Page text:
Monday, March 2, 2009

Book Review - Saturday by Ian McEwan

The pursuit of morality in a Post-9/11 Britain

The beginning of Saturday was an exercise in sounding out medical vernacular, causing me to envision a prodigal episode of Sesame Street, whilst with the help of my Oxford, piecing together sentences with grave patience. This incidentally helped little with my inability to comprehend the complicated neurological procedures being described, but it did make for a quickened response time in my dictionary drilling skills.

Although the beginning was toilsome, I soon found myself captivated and carried away by McEwan’s infectious prose. His adept understanding of people and the inner-workings of casual - or painstaking - everyday happenings, and further to that, the feelings and thoughts associated with such occurrences, is like none other I’ve experienced. There were times in the novel when I felt myself blush at the brutally honest confessions that his protagonist was making to himself about his responses to some of life’s challenging situations, things that I might not even be inclined to admit to myself, let alone publish for the world’s perusal.

Through this one day in the life of Henry Perowne, a neurosurgeon in his late forties, we observe him teetering on the brink of midlife crisis, as he reflects on the anomaly that he imagines himself to be. We are privy to his onslaught of contradictory convictions relating to his car, his choice of careers, and to a quickly emerging and terrorizing international conflict with the Middle East. Through his ruminations, personal relationship with an Iraqi, and heated discussions with his daughter regarding the implications of an imposing war with Iraq, juxtaposed by the anti-war rally that is taking place on the neighbouring streets of London on this very day, we are met with a rhetorically balanced assessment of the issues surrounding this historical tragedy.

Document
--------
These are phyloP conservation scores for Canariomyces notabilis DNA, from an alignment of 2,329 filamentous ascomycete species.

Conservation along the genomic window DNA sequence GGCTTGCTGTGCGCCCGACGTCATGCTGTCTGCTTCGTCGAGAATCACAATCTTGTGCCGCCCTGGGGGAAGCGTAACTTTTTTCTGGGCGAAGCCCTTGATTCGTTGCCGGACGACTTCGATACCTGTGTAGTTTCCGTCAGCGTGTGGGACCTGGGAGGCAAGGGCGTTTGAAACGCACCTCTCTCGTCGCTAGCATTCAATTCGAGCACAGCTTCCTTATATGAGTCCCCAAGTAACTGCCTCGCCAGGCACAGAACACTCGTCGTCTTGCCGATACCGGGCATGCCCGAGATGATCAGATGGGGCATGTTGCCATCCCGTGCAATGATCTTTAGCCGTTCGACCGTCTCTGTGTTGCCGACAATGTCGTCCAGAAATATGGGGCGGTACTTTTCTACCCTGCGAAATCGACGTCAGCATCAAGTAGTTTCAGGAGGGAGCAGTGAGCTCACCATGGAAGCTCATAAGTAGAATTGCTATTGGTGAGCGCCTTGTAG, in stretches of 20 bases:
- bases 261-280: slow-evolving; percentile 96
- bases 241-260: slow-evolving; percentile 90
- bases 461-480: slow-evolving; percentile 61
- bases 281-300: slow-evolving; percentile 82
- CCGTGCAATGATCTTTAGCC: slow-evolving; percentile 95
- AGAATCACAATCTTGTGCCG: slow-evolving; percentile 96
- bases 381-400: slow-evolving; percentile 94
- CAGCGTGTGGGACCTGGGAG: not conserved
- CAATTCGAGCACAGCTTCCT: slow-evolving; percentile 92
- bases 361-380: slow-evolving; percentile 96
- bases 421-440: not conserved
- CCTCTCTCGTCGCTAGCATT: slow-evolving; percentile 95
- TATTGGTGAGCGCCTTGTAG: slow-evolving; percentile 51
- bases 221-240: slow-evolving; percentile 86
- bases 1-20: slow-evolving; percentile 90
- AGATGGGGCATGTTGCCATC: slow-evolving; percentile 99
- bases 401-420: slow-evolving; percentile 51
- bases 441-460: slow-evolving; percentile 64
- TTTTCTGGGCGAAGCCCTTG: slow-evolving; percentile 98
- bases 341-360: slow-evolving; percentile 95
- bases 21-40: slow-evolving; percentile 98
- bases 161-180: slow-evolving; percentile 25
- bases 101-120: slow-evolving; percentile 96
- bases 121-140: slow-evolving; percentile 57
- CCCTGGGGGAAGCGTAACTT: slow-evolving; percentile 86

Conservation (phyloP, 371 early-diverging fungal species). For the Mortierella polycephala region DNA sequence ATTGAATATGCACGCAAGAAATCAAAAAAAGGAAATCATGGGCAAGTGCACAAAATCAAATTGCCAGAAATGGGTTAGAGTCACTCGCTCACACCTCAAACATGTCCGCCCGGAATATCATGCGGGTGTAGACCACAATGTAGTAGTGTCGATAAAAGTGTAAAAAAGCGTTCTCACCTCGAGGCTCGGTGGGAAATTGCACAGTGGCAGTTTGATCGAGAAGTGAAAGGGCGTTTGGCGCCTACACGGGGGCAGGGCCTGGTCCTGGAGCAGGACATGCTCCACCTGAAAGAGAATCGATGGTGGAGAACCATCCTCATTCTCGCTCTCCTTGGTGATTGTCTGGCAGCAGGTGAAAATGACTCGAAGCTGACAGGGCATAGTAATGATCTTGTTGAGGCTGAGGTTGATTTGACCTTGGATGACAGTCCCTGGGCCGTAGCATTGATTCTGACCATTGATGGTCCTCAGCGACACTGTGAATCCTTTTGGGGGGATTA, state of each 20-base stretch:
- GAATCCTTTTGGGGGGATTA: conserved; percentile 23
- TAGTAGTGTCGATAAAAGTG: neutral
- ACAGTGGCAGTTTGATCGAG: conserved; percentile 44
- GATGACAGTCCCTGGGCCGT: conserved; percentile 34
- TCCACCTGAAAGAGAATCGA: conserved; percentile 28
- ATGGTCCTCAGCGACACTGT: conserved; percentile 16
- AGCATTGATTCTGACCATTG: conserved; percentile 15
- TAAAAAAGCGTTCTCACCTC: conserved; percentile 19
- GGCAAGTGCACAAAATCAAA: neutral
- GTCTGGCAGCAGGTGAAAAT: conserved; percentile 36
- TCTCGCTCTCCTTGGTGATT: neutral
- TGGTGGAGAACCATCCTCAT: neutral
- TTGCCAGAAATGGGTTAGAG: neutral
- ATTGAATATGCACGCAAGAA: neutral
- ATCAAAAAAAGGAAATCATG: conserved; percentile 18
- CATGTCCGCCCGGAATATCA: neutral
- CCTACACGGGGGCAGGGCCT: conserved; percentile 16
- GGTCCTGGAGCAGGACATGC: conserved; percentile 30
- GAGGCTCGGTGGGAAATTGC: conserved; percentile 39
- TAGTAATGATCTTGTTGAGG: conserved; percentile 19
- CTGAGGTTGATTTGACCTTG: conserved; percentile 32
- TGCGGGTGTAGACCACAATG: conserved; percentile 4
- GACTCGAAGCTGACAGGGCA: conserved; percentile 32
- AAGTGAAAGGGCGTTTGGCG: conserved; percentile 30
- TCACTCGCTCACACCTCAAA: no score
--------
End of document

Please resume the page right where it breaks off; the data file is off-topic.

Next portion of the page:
Steadily relevant to the last decade, reoccurring themes relating to violence, terror and invasion, would have made this novel hot topic for the water cooler, when it made its debut back in 2005. During these keen observations of Saturday, February 15th, 2003, McEwan, has led us on a journey that dares us to awaken ourselves to our consciousness, to be honest with ourselves, and to question our ability to take action, feel compassion and forgive.

This was my first encounter with McEwan, but now that I’m aware of his extraordinary command of the written word and his expert insight, I look forward to poring over everything he has to offer. I think my next selection shall be Atonement.

4.5/5 Snakes


  1. Is this text set in the first person?

  2. No, it's in third, but the writing is such that you make the same connection with the protagonist as you would if he was the narrator.

    It's quite remarkable, as the protagonist is observing society, himself and his experiences, processing and reflecting on all of this, while the narrator is the medium for the reader. You feel as though you are inside of the protagonists head essentially, and see everything and everyone through his viewpoint.

  3. Hi PeachyTO,
    If you're interested, my review of Saturday is here. I think Henry's honesty that you spoke of was necessary in order to have us accept this as an honest minute by minute play of events.

    Yesterday on my blog you asked to join the 2nd Canadian Book Challenge. I'd absolutely love to have you on board. Could you email me with links to those 9 books you said you read since the challenge started? jmutford [at] hotmail [dot]com. I'll add you ASAP.

  4. Great review...I loved this one also. Since I listened to this one rather than reading it, I found myself wishing that I had the book to read the words again. I found the writing beautiful. I read Atonement a couple of years ago and loved that one also...I will be watching for your review of that one.

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